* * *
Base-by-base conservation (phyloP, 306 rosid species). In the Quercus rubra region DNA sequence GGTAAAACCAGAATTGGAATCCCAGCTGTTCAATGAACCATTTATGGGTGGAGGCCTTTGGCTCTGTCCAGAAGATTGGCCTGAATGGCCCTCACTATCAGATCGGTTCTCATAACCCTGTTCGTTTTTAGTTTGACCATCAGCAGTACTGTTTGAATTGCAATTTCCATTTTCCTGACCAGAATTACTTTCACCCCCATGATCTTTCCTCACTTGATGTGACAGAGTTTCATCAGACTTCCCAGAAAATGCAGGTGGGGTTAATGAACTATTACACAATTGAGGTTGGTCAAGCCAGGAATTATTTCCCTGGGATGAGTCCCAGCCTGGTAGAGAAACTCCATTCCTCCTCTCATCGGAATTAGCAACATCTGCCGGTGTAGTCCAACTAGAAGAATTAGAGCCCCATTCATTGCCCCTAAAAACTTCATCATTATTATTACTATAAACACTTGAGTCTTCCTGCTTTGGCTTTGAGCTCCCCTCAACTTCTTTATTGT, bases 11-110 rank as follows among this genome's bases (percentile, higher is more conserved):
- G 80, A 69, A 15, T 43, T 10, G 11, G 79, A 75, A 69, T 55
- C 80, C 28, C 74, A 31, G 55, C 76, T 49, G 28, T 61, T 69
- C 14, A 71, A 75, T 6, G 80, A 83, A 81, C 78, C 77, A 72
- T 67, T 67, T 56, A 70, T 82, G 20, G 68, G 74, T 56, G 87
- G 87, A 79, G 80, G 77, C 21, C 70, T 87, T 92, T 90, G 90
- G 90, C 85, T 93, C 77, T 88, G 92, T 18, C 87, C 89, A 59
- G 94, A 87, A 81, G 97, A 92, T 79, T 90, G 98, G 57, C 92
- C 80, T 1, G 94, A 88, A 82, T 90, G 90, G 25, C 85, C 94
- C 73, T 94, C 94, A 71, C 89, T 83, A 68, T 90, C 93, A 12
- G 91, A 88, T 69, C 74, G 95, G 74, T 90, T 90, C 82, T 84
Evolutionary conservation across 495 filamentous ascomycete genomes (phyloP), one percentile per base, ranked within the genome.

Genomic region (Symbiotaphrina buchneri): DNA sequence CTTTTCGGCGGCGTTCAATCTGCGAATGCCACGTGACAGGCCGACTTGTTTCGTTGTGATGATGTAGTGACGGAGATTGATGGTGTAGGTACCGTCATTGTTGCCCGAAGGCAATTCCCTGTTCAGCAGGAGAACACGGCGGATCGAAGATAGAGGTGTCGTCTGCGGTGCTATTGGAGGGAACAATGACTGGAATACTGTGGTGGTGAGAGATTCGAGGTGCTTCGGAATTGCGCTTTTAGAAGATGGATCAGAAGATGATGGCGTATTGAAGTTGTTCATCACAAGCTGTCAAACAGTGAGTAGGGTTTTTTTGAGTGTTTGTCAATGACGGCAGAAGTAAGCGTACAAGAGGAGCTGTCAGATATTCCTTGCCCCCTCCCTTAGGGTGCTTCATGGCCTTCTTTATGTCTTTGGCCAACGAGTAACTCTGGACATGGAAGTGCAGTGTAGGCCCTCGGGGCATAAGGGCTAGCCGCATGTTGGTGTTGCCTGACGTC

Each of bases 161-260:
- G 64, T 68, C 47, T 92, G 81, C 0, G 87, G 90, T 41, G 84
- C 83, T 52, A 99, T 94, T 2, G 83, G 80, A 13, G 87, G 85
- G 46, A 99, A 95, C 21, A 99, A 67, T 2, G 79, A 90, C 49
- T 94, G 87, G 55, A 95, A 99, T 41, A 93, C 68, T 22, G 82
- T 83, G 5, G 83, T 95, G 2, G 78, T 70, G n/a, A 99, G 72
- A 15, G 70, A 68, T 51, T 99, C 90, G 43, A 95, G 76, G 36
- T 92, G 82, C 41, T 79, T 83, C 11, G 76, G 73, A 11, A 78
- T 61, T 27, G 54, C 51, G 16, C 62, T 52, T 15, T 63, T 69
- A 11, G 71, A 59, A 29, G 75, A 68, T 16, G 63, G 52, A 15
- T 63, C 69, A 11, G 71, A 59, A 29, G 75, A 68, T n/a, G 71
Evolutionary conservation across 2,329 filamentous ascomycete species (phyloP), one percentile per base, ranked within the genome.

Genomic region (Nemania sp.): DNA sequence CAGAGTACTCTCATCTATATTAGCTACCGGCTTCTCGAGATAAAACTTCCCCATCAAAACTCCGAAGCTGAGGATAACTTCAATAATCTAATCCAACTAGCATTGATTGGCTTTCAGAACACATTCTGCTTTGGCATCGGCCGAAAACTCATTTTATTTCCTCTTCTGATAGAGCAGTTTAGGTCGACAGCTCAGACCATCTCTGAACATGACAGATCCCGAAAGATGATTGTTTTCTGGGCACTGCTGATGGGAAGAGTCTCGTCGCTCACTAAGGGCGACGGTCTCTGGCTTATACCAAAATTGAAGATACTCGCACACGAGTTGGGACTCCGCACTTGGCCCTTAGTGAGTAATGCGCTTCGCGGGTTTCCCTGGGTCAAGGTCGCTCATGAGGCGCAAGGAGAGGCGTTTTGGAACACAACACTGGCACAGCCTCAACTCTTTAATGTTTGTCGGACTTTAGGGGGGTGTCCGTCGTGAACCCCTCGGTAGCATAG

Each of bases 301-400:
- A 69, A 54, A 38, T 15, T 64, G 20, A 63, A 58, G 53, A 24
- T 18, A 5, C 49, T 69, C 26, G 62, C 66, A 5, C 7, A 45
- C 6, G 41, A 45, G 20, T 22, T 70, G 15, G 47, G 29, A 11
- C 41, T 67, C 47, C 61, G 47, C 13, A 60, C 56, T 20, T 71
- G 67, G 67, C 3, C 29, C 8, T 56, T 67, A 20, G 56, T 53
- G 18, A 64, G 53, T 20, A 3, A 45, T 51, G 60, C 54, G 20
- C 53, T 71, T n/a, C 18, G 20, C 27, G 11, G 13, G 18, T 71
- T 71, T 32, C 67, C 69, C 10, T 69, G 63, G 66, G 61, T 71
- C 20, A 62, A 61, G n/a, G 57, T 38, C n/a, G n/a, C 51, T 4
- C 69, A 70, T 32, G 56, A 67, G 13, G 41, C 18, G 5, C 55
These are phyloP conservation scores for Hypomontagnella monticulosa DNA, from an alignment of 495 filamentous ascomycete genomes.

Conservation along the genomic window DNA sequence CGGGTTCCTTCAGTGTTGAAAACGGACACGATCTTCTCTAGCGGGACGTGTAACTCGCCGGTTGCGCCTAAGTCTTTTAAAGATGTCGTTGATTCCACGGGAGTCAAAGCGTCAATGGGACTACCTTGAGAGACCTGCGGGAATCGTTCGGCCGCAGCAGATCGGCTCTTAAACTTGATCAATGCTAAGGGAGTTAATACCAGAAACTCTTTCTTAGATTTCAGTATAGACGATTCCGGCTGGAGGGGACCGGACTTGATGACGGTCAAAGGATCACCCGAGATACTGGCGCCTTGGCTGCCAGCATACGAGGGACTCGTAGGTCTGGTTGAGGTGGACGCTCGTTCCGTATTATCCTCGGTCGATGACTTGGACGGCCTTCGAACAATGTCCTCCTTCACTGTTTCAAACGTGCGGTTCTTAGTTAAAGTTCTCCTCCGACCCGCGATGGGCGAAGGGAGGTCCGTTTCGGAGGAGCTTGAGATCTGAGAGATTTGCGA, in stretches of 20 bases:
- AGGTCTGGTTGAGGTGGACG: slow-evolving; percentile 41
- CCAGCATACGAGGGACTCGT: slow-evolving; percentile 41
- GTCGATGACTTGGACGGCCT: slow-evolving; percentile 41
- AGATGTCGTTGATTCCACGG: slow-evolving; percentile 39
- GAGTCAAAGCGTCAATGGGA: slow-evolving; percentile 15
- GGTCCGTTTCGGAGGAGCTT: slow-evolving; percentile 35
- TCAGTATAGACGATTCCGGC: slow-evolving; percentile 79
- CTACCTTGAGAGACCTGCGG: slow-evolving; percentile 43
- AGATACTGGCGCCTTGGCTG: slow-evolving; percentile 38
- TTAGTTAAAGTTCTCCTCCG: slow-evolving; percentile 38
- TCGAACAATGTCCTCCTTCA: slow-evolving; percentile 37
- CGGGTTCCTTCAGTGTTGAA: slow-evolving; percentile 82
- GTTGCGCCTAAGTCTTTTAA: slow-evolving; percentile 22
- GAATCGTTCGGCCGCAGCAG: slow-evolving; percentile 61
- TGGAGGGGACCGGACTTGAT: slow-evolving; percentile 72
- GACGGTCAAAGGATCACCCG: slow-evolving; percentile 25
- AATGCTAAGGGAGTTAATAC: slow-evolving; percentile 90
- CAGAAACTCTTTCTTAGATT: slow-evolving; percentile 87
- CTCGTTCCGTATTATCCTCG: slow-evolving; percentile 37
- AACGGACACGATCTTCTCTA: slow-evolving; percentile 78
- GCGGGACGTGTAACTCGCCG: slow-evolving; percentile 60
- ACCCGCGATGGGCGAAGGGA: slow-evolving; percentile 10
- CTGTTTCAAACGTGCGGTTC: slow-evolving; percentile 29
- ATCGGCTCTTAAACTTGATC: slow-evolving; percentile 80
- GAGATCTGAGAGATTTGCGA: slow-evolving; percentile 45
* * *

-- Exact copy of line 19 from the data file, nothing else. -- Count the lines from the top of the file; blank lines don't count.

- T 83, G 5, G 83, T 95, G 2, G 78, T 70, G n/a, A 99, G 72